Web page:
Beijing has vowed to retaliate against the UK government after it revealed details of its “bespoke” immigration route for Hongkongers, established in response to newly-enacted national security legislation.

The UK home secretary Priti Patel announced on Wednesday that British National (Overseas) (BNO) citizens would be able to apply for five years’ leave or two consecutive 30-month periods. The new visa, valid for up to five years, grants passport holders the right of abode, work or study and provides a pathway to obtaining full British citizenship.

Priti Patel
UK home secretary Priti Patel. Photo: Pippa Fowles/Number 10 Downing Street.

“The United Kingdom will create a new bespoke immigration route for BNO citizens from Hong Kong, reflecting the unique and unprecedented circumstances in Hong Kong and the UK’s historic and moral commitment to BNO citizens,” the minister said.

Patel said Beijing’s decision to impose legislation criminalising secession, subversion, terrorism and foreign interference in Hong Kong was a “matter of deep regret.” She accused the Chinese government of breaching the 1984 Sino-British Joint Declaration and “undermining” the One Country, Two Systems framework.

The former colonial power said Hong Kong BNO visa applications would open in January 2021. BNO passport holders and their immediate dependents will be eligible to apply for the visa, regardless of whether their passport is valid.

uk british flag consulate
A protester showed her British passport. Photo: Jennifer Creery/HKFP.

A spokesman for the Chinese Embassy in the UK responded on Thursday, saying the UK had “severely violated” its commitments, interfered in China’s internal affairs, violated international law and norms governing diplomatic relations.

“The Chinese side expresses its grave concern and strong opposition, and will certainly take effective counter-measures,” the statement read.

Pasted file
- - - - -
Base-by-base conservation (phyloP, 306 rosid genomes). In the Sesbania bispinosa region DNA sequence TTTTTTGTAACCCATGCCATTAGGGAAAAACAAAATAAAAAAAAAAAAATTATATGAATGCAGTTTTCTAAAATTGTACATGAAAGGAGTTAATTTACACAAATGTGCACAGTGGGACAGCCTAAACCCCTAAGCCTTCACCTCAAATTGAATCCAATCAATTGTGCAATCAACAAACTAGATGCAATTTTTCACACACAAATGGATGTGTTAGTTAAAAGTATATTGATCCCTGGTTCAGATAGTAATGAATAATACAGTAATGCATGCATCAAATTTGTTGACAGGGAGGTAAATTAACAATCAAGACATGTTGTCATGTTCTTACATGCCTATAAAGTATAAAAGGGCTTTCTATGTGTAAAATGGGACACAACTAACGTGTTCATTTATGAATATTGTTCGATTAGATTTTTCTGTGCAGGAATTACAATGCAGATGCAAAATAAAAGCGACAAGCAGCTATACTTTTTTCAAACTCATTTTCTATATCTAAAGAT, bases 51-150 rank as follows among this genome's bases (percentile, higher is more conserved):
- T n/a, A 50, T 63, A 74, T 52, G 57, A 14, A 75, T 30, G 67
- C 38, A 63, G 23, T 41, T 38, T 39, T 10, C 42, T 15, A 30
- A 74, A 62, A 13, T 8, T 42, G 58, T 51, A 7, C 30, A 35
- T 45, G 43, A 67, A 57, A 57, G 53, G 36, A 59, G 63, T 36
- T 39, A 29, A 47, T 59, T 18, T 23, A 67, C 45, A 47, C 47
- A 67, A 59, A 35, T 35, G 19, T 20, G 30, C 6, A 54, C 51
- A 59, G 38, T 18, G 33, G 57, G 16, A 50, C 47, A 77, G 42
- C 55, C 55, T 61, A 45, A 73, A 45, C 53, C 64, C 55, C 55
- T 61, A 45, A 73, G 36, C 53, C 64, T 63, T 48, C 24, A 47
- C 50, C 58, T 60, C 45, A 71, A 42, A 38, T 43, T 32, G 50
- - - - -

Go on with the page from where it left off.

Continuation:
The embassy spokesperson urged the UK to “immediately correct its mistakes”: “Stop interfering in Hong Kong affairs, which are China’s internal affairs, in any form. Such interference will be self-defeating.”

British flags Hong Kong protest "Nov 29 2019"
Hong Kong protesters wave British flags at a protest on November 29, 2019. Photo: Studio Incendo.

Last month, pro-Beijing Executive Council member Regina Ip criticised Downing Street as “less generous” than it appeared after the UK Prime Minister Boris Johnson announced the government would extend visa-free stays for BNO passport holders to 12 months.

When Patel later suggested the scheme could provide a pathway to British citizenship, Ip questioned whether the British government had been “forced” into introducing such a policy.

On Monday, the UK Foreign Secretary Dominic Raab revealed the government had decided to indefinitely suspend its extradition agreement with Hong Kong. It also pledged to strip the UK’s 5G networks of technology from Chinese company Huawei by 2027, citing security concerns.

Ho Long Sze Kelly is a Hong Kong-based journalist covering politics, criminal justice, human rights, social welfare and education. As a Senior Reporter at Hong Kong Free Press, she has covered the aftermath of the 2019 extradition bill protests and the Covid-19 pandemic extensively, as well as documented the transformation of her home city under the Beijing-imposed national security law.

Kelly has a bachelor's degree in Journalism from the University of Hong Kong, with a second major in Politics and Public Administration. Prior to joining HKFP in 2020, she was on the frontlines covering the 2019 citywide unrest for South China Morning Post’s Young Post. She also covered sports and youth-related issues.